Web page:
Fit out the stage for theater productions.
A Travel Photographer’s job is to travel to places and photograph them in new and unusual ways. Have you ever seen the moon rise in Paris, or the sun set in Beijing? Have you watched kids play in Africa, or fish swim off the coast of the Galapagos Islands? While for most people, the answer is a disappointed, “No,” for Travel Photographers, the answer is a proud and resounding, “Yes, of course!”
As a Travel Photographer, you’re typically a freelance Photographer. You’re kind of like a Stylist, and your destination is the Model: She wants to look her best, and it’s up to you to dress her up and present her in her finest garb.
With that in mind, your goal as a Travel Photographer is to take photographs that you can sell to book publishers, magazines, websites, Chambers of Commerce, convention and visitors bureaus, government agencies, travel companies, hotels, tourist attractions, etc. All of those organizations use photographs to market, promote, and publicize their destinations to travelers, tourists, and potential visitors, using them, for example, in brochures, postcards, posters, guidebooks, and advertisements.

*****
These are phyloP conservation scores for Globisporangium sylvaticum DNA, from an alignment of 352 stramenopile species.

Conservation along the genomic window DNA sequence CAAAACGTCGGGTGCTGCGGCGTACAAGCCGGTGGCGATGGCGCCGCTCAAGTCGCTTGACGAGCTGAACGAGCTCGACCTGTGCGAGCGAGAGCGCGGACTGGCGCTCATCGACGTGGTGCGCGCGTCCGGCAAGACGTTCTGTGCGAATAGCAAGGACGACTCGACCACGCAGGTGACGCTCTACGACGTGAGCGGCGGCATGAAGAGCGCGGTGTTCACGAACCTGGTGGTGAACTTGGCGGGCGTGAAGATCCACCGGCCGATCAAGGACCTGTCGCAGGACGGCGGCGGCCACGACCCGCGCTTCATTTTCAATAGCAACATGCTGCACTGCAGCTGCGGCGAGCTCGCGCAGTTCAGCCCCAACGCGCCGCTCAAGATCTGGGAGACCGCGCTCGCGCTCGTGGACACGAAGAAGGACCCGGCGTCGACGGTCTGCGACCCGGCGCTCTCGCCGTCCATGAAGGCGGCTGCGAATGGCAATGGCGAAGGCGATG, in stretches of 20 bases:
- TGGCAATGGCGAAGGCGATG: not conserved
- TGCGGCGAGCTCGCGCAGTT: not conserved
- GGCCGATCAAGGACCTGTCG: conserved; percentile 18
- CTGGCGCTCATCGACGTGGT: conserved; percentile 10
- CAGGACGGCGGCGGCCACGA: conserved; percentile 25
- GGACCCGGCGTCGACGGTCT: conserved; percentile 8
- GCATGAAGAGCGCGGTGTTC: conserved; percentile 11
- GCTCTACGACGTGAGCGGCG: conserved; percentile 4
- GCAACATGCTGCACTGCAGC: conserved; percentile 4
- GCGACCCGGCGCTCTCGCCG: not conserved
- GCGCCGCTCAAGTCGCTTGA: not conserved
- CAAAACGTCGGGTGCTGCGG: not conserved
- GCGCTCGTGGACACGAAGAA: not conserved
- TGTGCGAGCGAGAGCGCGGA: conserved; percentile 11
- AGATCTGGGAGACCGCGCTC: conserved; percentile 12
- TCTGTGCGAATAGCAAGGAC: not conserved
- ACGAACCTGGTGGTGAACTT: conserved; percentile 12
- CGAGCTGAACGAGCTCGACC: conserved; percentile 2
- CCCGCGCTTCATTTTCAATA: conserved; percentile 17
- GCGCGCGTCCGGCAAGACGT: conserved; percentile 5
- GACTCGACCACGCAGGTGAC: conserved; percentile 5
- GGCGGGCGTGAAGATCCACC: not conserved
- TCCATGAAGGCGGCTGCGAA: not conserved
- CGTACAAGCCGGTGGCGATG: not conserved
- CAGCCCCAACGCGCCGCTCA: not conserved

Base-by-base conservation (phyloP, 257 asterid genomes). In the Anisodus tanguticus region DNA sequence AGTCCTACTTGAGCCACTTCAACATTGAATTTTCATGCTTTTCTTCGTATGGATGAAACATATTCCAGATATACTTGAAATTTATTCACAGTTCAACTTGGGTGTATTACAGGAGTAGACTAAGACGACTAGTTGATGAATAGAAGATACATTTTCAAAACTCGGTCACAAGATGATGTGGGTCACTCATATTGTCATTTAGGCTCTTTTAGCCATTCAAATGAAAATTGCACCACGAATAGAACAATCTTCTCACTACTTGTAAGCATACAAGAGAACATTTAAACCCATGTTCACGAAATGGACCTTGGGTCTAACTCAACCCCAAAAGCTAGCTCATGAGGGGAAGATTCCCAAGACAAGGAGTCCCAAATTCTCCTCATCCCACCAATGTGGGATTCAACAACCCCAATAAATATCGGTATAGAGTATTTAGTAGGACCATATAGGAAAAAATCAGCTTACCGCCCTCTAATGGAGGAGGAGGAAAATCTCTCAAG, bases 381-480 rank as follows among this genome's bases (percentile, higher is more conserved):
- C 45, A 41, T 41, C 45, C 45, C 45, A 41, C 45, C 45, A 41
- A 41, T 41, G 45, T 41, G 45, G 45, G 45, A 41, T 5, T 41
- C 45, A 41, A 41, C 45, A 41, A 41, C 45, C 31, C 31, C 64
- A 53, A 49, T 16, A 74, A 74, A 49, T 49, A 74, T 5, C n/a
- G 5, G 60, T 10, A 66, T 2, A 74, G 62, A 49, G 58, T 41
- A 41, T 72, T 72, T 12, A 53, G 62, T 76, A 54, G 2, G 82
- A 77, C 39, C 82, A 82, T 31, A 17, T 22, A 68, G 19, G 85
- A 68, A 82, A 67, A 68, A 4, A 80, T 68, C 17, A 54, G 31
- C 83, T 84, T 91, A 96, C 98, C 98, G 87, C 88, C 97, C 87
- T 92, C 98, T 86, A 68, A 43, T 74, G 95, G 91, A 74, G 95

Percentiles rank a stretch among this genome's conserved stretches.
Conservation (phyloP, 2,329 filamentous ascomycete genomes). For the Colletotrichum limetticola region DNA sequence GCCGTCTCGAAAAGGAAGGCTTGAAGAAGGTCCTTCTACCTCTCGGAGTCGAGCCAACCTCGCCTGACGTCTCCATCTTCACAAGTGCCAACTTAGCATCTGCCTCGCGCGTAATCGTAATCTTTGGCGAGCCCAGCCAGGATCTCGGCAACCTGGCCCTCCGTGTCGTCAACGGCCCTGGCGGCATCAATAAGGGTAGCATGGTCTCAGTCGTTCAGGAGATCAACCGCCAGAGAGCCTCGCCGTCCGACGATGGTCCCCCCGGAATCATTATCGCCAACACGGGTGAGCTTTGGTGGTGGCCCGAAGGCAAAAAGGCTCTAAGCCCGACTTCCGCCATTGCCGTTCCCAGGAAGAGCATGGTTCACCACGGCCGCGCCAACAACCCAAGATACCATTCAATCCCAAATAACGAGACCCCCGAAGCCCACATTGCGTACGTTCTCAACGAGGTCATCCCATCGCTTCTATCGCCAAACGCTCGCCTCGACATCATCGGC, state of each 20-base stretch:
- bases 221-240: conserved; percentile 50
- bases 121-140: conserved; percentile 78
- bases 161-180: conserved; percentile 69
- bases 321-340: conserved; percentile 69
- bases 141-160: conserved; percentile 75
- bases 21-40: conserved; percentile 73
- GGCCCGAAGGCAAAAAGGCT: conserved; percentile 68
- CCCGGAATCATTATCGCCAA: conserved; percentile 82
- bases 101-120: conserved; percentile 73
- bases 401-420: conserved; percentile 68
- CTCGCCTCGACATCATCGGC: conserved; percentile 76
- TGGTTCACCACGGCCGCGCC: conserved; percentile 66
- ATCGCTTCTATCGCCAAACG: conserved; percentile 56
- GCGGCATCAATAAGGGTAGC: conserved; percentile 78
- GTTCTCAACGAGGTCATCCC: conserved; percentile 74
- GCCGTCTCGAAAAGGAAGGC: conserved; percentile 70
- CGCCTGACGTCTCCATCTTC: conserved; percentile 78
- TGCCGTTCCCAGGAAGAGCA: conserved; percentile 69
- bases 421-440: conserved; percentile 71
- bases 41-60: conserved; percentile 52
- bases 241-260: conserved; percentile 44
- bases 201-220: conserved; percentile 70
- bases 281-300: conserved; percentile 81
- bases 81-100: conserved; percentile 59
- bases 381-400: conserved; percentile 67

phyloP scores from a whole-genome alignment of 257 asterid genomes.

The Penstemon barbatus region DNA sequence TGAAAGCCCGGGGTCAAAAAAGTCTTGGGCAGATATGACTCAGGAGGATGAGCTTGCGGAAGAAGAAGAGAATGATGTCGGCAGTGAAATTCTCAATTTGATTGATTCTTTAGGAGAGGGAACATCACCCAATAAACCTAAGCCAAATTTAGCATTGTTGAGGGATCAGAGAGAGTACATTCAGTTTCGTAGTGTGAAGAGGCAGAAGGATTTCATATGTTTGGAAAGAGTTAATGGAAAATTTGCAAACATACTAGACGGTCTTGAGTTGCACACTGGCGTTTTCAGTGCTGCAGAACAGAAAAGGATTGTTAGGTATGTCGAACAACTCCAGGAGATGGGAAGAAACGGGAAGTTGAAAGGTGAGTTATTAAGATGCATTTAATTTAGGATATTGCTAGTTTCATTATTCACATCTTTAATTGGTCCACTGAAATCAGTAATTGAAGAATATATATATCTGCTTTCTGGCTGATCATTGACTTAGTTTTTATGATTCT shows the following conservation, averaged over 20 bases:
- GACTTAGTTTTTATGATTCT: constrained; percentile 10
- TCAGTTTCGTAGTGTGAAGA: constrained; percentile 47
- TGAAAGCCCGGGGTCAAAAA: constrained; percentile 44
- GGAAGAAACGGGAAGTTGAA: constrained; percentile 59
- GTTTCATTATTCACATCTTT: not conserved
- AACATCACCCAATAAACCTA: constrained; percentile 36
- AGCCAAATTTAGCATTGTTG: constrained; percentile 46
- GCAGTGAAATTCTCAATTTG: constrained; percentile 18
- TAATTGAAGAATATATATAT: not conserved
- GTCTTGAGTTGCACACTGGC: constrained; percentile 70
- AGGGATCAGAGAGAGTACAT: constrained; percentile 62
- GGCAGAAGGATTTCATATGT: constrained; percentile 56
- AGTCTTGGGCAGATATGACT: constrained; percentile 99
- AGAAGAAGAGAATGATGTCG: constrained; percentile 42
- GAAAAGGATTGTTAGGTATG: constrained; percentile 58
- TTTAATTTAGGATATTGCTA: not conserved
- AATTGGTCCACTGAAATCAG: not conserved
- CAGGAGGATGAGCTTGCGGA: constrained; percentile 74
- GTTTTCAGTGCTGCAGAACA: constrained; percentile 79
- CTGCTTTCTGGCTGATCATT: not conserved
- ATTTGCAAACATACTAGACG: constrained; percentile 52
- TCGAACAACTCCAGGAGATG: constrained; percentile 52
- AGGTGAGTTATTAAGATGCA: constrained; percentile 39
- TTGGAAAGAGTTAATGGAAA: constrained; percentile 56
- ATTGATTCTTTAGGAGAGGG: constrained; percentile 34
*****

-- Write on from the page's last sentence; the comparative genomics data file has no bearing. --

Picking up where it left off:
Although you might be commissioned to take photos, in which case you’ll probably be sent on an all-expenses paid work trip, you typically must travel on your own dime to take these photographs, then reimburse yourself later. As a result, taking photographs is only a small part of your job. The other, much larger part is marketing and selling them to buyers. (Admittedly, selling the Great Pyramid of Giza isn’t nearly as fun as photographing it, but it’s a small price to pay for the view!)